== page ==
Shortness of breath with activity is the most common symptom of heart failure. In many cases of heart failure the left ventricle of the heart, which pumps blood to the body, is rendered unable to properly eject its contents. As the left ventricle’s abilities are diminished, blood tends to pool and back-up behind it in the pulmonary (lung) circulation. This back-up is under increased pressure, as the right side of the heart is still pumping into this circulation. The result is fluid leakage into the lungs, a condition called pulmonary edema. Fluid retention in the body by the kidneys can also be a culprit in developing pulmonary edema. This situation translates into shortness of breath. The diagram below illustrates just how apparent this problem can develop in some patients:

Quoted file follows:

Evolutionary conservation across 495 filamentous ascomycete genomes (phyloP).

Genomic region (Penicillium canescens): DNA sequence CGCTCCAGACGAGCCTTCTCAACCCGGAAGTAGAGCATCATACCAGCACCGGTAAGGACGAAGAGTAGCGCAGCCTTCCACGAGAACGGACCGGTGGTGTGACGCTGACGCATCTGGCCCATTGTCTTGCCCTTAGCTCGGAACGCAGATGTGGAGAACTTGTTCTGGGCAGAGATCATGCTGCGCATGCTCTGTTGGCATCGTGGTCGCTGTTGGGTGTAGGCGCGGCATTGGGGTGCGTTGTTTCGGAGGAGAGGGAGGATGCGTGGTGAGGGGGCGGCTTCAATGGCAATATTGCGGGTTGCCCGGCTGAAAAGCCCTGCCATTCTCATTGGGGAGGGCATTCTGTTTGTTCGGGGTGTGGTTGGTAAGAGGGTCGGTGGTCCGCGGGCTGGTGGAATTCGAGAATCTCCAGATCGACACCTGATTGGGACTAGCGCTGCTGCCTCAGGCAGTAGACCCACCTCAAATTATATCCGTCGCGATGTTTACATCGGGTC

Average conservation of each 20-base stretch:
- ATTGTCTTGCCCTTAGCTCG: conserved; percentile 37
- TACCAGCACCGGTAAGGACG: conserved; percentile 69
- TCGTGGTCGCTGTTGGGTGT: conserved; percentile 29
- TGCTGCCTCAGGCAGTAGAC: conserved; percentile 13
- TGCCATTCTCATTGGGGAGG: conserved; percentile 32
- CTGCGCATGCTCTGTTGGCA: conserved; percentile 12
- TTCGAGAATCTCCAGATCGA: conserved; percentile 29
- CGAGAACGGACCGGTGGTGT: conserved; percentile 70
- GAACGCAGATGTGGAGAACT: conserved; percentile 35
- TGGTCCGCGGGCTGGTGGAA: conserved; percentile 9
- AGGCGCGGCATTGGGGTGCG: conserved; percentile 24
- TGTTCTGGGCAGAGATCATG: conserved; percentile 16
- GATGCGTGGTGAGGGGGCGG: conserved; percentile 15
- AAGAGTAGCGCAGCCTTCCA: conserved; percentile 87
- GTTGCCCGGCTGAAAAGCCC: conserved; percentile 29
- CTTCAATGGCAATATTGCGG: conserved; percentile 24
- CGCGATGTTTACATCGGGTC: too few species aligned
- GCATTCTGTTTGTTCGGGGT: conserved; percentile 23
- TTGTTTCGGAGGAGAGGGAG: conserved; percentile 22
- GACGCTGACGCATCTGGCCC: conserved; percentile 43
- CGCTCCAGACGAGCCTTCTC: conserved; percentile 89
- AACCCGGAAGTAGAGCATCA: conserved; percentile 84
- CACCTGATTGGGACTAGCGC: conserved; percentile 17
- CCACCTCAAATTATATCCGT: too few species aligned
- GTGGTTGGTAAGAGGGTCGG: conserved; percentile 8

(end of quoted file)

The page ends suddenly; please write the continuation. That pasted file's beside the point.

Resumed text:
Individual genetic and other factors may influence how likely this is to occur at any given pressure backed up behind the left ventricle. Pulmonary edema can prevent the individual from breathing properly and comfortably. Furthermore, it can strongly impair one’s ability to exercise and lead an active life. A primary way to improve this is the use of diuretics. Diuretics are a family of drugs that reduce the kidney’s ability to retain the body’s salt and water in favor of excreting it in urine. Shedding body salt and water allows for the reduction of symptoms associated with pulmonary edema as well as reducing the strain of volume overload on the heart.